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Comments (104)

Jan 17, 2020 - 5:44am

Worked with them on a few of the smaller Mid transactions. Seem Ok - nothing special.

London has decent deal flow- especially in TMT. So you'll get some deals on your sheet.

Exit wise- you'll be looking at a small -> Mid PE or Corp Dev. Personally I'd use to transition to a better shop after a year.

UK Investment Banking - London
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Jan 17, 2020 - 9:50am

Blair performs at/near the top of the mid-market space with Baird. Throughout recruiting, their team emphasized banking as a long-term career move, which was evidenced by their A2A retention. PE placement is group-specific and appears to place at firms such as Francisco, Providence, GTCR, Thoma, Summit, and MDP. You'll certainly get deal experience at Blair, which should assist in a transition to the buyside. Pay was consisent with Wall Street if I recall.

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Jan 19, 2020 - 5:20pm

Blair analysts are definitely not consistently placing into the Thoma Bravo, MDP, GTCR, Providence tier of PE firms.

Don't get me wrong. It's a great shop and analysts are sharp. It's just that those analysts still have to overcome the middle market stigma with headhunters, which hurts their chances of competing for Thoma Bravo, MDP, GTCR tier firms. You'll see maybe 1 analyst per year out of a total class of ~30 heading to that caliber shop.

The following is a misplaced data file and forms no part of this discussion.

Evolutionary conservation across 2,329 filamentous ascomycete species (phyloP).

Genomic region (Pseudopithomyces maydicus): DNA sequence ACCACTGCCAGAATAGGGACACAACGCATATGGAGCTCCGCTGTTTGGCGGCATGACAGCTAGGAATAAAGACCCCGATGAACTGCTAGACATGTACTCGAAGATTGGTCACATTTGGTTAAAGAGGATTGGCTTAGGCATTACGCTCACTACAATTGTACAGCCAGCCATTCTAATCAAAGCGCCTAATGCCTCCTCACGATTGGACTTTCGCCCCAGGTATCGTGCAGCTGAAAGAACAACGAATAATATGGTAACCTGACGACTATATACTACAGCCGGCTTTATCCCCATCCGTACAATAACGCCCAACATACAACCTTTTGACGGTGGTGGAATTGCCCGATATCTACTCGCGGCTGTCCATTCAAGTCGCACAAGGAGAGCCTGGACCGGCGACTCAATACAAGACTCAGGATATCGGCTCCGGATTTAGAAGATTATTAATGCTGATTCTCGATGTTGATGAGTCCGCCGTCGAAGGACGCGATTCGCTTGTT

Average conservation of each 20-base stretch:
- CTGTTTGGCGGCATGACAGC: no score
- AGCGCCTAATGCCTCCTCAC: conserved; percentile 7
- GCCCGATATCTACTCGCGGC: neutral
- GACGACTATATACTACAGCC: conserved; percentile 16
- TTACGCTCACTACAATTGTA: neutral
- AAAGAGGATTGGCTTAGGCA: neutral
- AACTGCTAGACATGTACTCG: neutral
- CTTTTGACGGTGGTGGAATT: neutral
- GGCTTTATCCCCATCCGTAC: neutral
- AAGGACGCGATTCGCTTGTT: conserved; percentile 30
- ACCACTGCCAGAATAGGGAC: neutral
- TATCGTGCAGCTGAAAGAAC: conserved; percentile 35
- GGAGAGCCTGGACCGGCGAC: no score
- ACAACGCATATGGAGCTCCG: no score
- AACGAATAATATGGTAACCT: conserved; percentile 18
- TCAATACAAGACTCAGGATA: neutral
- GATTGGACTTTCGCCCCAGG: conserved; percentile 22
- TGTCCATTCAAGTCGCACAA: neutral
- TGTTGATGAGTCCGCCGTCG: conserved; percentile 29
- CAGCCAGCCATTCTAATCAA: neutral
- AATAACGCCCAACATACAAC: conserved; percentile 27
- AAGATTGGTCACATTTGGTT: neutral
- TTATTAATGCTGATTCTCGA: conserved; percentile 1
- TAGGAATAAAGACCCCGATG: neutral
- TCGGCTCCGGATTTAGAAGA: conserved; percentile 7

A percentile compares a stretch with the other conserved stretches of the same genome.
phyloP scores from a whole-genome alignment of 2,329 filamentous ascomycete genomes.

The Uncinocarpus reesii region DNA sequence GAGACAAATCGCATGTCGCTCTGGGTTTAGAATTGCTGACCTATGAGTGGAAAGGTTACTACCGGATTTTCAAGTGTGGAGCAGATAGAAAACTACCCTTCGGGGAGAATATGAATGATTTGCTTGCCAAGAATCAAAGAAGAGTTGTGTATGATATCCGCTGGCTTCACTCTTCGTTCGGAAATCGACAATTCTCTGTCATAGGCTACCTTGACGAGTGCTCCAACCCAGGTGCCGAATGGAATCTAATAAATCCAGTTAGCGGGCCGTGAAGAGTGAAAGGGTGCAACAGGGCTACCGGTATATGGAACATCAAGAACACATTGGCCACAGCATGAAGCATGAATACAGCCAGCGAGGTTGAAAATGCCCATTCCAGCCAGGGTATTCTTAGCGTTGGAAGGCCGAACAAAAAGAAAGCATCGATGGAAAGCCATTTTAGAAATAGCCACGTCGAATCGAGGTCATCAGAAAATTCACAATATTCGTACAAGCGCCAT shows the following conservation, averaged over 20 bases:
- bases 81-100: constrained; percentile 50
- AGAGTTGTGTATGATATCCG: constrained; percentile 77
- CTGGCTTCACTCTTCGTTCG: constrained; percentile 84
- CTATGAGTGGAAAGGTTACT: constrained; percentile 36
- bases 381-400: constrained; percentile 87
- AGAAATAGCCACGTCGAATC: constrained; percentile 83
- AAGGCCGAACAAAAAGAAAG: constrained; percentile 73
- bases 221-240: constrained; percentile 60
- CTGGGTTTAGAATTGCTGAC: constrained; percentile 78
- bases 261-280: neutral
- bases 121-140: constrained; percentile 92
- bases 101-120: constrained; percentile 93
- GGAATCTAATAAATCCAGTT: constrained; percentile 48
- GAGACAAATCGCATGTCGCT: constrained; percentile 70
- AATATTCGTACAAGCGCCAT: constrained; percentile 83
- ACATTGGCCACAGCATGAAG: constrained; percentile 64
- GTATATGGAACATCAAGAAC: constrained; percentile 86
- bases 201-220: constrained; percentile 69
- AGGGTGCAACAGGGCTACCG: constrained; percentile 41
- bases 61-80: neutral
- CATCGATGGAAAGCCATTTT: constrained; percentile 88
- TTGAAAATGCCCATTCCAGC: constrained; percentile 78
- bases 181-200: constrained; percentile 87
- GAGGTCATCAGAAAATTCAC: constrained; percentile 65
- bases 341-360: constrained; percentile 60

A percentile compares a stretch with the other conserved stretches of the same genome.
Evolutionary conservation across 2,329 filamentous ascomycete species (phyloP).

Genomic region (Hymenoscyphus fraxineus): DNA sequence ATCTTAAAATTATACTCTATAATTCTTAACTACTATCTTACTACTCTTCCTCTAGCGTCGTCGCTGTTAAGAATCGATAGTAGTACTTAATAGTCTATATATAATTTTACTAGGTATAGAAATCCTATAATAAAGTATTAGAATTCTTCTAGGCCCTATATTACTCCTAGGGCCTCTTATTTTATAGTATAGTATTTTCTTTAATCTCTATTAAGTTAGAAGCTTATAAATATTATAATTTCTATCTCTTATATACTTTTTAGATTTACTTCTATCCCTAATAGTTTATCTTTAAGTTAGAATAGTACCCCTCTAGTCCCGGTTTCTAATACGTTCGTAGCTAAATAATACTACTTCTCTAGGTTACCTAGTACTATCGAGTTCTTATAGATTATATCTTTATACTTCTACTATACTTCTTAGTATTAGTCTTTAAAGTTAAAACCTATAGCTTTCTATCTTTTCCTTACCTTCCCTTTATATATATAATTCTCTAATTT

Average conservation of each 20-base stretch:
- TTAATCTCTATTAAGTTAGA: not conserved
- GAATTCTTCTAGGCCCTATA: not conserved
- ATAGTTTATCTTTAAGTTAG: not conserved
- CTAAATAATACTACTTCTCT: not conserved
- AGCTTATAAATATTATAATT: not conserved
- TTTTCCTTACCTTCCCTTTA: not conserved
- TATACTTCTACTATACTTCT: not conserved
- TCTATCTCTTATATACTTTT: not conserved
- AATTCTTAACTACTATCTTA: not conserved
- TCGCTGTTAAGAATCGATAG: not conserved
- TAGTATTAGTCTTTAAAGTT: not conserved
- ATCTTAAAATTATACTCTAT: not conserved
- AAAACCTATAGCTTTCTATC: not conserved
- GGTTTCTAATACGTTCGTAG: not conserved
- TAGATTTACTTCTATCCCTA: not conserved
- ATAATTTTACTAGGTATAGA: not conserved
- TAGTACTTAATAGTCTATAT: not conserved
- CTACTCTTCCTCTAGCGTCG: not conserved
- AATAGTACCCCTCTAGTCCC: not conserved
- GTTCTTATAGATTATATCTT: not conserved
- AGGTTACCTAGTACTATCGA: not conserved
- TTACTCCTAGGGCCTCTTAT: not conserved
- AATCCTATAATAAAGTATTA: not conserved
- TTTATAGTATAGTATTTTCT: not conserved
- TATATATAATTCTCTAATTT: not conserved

• Analyst 1 in IB-M&A
Jan 20, 2020 - 5:03am

I was working there and trust me we were getting a lot of goodbye emails from analysts leaving to that tier of PE shops. Sure, maybe not the KKRs, Blackstones and Apollos but still.
Agreed on the stigma point, I hope it'll get better :^)

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Jan 17, 2020 - 12:56pm

Great brand, similar to Baird, and are considered among the top in the MM. I know they've seen strong growth over the last 5 or so years. Emphasis on culture is big, and comp is phenomenal (browse the salary data on WSO). All cash bonuses too and opportunity to buy into the company.

PE opps are there, as are A2A promotes which are more common than elsewhere.

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  • Intern in IB - Gen
Jan 17, 2020 - 1:51pm

Know many people working there. Some misinformation on this forum regarding Blair. Comp is street. (130k all in for A1 IBD) Know people in all competitive groups (Chicago only though) and is standard for MM. Deals are average. Work with a lot to crappy clients and will work on a lot of LMM deals (as would any other MM). I personally know people that have worked on 100MM M&A buysides. Some groups also work on UMM sized deals as well, so it can be hit or miss. Industrials, healthcare and tech are definitely the stronger groups. PE placement is good in Chicago. Couple associates at GCTR, MDP, etc we previous poster mentioned.

Blair likes to tout themselves as a "global boutique" whatever that is. This is nonsense. They think they are some kind of rising elite boutique or something. I personally know someone who got dinged in an interview when he referred to Blair as a MM and the interviewer said "we're actually a global boutique". Like what dude? Get over yourself. They are a very solid MM shop and compete with other top MMs on deals, but are most definitely not an EB. I think they've broken into maybe two or three deals above 1 billion.